Showing posts from February, 2012

Iditarod Trail fly-over

This afternoon, my friend Dan Bailey and I set out from Anchorage to fly over the Yentna River in his Cessna 120. Our goal: A bird's eye view of the Iditarod Trail Invitational. We knew most racers would be bunched up in the 32 miles between Yentna Station and Skwentna Roadhouse, and the wide Yentna River was a great place to spot the racers.

We took off from Anchorage and flew over the Sustina Valley, spotting familiar landmarks such as Point McKenzie, the survey cut that serves as part of the Susitna 100 course, and Flathorn Lake. Even from 500 feet above the ground, the trail told a story of its own. The thin line across the Dismal Swamp was a mess of deep, staggered footprints. It looked like a herd of drunken moose had forged through the drifted snow.

An aerial view of Luce's Lodge. This spot is always a welcome sight in the cold, lonely night.

Yentna Station, the first checkpoint in the race at mile 57. Beat took about a six-hour rest here last night and left around 3:40…

The toughest miles

"I can't do this," Beat's voice crackled across the satellite connection. "It's not possible."

"It doesn't matter," I said. "Look what you've done already. You're amazing. All you need to do is get to Luce's Lodge. Get some rest, get some sleep. Sleep for a day if you want. All you have to do is get to Luce's."

I hung up my cell phone and stared hatefully at the snow flurries floating outside my window. The Iditarod Trail was a relative breeze just one week ago when I traveled these same miles in the Susitna 100. Now it was buried in more than a foot of new, unconsolidated snow, and not a single machine had been through to break the trail. The runners were breaking the trail, at a pace of about 1.5 mph, and the bikers were still farther behind. They had covered only forty miles in 24 nearly non-stop hours. At that pace, Beat was right — it wasn't possible.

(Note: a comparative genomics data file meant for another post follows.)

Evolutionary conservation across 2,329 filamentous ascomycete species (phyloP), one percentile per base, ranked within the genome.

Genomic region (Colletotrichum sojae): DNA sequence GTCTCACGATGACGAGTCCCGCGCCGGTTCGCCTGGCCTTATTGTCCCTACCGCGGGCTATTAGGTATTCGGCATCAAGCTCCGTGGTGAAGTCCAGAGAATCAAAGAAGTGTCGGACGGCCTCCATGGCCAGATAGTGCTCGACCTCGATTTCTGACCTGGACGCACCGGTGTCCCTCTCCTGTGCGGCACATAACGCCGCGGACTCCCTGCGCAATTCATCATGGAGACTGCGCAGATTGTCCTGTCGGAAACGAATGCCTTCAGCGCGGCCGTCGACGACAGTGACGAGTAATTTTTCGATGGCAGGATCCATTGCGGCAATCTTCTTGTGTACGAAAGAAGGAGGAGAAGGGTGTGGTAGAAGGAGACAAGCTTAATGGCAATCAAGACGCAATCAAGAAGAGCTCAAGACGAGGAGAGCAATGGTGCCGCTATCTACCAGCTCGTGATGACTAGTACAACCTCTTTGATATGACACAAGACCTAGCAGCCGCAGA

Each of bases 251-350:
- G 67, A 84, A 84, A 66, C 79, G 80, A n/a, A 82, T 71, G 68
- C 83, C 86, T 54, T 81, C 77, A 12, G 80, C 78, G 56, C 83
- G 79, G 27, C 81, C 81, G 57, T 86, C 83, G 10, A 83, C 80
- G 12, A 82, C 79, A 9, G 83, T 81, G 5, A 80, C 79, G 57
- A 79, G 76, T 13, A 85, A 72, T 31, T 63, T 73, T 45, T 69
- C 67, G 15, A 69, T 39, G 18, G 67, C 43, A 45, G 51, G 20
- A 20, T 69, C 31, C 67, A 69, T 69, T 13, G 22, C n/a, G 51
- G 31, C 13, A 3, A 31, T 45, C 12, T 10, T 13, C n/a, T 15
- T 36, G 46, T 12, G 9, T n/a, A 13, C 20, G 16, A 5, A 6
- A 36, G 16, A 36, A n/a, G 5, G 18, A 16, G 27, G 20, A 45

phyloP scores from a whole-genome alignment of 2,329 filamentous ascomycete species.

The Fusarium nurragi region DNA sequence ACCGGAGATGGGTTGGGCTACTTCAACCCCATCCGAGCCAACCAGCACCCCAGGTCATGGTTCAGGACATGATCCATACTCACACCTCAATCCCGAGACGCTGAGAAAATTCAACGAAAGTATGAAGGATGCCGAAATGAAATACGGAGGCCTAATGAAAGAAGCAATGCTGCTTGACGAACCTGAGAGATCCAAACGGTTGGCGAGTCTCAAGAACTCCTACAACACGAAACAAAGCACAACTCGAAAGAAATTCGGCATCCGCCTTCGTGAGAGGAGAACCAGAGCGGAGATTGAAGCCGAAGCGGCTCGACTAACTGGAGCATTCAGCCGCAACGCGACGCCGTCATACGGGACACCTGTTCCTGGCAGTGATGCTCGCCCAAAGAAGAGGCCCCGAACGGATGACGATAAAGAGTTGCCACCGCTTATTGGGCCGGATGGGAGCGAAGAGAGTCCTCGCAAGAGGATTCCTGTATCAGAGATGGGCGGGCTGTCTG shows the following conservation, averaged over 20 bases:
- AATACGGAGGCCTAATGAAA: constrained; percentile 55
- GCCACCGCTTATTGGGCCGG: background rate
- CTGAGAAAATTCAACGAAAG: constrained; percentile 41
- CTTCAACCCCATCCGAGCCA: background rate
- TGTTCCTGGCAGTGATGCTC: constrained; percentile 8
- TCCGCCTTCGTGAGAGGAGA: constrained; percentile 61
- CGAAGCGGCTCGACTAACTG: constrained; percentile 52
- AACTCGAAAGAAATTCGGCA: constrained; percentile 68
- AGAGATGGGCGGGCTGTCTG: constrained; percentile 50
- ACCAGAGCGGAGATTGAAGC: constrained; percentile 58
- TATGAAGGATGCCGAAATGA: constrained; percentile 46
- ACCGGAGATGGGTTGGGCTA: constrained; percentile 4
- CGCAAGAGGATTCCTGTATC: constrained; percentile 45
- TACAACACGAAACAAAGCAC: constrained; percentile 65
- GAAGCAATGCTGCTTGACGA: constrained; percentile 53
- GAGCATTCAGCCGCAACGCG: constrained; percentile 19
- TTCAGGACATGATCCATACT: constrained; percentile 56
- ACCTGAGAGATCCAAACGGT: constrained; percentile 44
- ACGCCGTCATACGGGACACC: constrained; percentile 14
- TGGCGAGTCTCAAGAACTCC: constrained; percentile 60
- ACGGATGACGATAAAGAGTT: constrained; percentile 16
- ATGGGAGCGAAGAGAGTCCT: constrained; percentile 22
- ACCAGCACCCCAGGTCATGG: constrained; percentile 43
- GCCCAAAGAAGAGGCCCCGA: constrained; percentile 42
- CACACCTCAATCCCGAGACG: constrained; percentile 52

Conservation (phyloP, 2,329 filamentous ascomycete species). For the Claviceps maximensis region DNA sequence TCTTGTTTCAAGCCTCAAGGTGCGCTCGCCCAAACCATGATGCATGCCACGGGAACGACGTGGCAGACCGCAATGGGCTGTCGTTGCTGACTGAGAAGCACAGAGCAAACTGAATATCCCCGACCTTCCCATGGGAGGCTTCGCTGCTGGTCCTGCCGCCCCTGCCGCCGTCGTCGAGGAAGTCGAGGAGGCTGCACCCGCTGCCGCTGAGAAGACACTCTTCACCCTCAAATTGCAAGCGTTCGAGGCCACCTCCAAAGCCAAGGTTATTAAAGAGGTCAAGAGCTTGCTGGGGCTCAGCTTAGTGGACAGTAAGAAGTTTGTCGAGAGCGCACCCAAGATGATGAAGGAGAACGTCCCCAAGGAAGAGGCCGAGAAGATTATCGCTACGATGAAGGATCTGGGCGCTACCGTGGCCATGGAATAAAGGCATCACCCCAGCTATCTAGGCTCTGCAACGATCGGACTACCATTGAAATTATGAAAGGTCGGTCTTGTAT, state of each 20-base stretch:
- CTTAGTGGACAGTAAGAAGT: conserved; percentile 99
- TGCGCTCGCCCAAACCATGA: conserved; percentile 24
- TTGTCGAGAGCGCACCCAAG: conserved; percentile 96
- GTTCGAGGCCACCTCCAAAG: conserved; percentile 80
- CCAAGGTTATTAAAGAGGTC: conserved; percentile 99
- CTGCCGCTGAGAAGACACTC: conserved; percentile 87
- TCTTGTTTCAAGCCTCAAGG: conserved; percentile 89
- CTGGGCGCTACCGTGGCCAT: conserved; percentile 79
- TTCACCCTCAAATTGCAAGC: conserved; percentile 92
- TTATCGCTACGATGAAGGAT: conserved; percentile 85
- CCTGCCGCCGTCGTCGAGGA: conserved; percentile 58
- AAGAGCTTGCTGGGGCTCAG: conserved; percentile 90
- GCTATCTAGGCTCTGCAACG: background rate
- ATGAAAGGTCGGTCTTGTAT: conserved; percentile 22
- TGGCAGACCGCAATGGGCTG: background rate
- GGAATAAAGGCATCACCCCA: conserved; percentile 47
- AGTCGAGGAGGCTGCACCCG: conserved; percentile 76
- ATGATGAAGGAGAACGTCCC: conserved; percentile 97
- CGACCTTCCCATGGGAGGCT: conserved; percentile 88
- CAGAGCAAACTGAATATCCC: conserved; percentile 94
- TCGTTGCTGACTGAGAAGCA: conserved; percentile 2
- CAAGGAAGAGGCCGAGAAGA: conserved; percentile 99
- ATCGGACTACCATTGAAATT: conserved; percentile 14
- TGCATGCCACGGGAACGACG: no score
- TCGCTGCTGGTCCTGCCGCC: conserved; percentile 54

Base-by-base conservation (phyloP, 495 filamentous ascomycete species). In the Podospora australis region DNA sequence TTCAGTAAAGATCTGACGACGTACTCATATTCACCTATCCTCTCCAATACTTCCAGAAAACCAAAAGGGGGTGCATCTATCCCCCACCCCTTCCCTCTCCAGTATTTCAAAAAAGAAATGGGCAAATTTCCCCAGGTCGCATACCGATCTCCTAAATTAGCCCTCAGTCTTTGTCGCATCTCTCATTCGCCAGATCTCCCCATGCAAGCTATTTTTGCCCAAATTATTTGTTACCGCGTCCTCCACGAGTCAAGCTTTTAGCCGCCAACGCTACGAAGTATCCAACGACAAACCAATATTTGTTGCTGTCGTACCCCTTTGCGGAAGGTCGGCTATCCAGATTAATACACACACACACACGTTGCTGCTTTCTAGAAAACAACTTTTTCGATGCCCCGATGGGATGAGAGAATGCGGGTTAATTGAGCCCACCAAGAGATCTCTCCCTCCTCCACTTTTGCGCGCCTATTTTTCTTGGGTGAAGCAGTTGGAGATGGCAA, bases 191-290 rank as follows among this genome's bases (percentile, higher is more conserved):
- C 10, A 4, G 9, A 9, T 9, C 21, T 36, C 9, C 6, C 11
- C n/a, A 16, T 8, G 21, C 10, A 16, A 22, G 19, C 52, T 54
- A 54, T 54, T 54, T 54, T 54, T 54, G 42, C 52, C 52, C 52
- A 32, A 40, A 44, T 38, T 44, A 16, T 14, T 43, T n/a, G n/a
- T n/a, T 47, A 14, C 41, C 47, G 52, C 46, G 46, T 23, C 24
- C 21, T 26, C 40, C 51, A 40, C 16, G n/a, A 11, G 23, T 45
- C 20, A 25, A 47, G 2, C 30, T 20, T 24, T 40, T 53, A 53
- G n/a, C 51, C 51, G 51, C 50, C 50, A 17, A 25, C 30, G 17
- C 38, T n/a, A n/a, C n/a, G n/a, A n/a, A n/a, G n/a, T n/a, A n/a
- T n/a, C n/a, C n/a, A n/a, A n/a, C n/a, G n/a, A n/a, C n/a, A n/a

The race began so optimistically, under an overcast s…

Susitna 4, chapter 4

My first steps out of Luce's Lodge were excruciating. I had taken another 45-minute break, applied more Hydropel and dry pairs of liner and insulation socks, and allowed the vapor barrier to dry as I ate another grilled cheese sandwich. But the damage had been done. My soles were on fire, tingling and aching in a way that made each step feel like I was walking on hot coals. I gulped short, shallow breaths of the subzero air as I hobbled down the hill to my sled. Beat's one piece of advice for my consistently troubled feet cycled through my head: "Just remember, it always goes numb." But in those initial seconds out of the checkpoint, even walking required solemn concentration, the kind I imagine yogis employ when walking across hot coals.

After packing up my sled, I managed to work through the hobble and resume a somewhat reluctant but consistent rhythm. I caught and passed Jane, which surprised me because I thought I was really starting to slow down at that point in…

Susitna 4, chapter 3

The first person I saw out of Luce's Lodge was a runner. I could see his white headlight bobbing up and down from a long distance up the river, and smiled at the realization that he was actually running. This made sense, as he was more than twenty miles in front of me. I did some quick math and realized he was on a sub-24-hour pace, moving with forceful speed — or at least as much speed as this soft trail would yield. In all the years of the Susitna 100, 24 hours has only been broken by a few people. When we finally crossed paths more than five minutes later, I realized he was my friend, David Johnston. I raised my poles and waved my pogies around. "Yay, Dave!"

Dave stopped running. "Is that you Jill?"


"You're doing awesome!" he exclaimed.

"I'm doing awesome? Holy cow, you're doing awesome," I said, feeling embarrassed that Dave was actually stopping to talk to me. "You should go, you're in first place!…

Sustina 4, chapter 2

The week before the Susitna 100, Danni participated in a ski mountaineering race in British Columbia. When I commented on the intensity required in a race like that, Danni said, "It is a different challenge than just putting your head down and letting time go by." I considered her accurate summary of the Su100 as I shuffled through a thick layer of wind-swept powder across the Dismal Swamp. It wasn't all that long ago in human history that marching was a harsh necessity of war, or an outright punishment. What is it about modern life that has turned long marches into a hobby, even a pleasurable one? One might postulate that our first-world lives are simply too convenient and easy, while our biological makeup still thrives on physical labor and struggle. Since I consider myself more of an artist than an athlete, I suspect a desire to peel away the agglomeration of our modern lives in order to obtain a better view of our basic selves. I am never more basic than when I am al…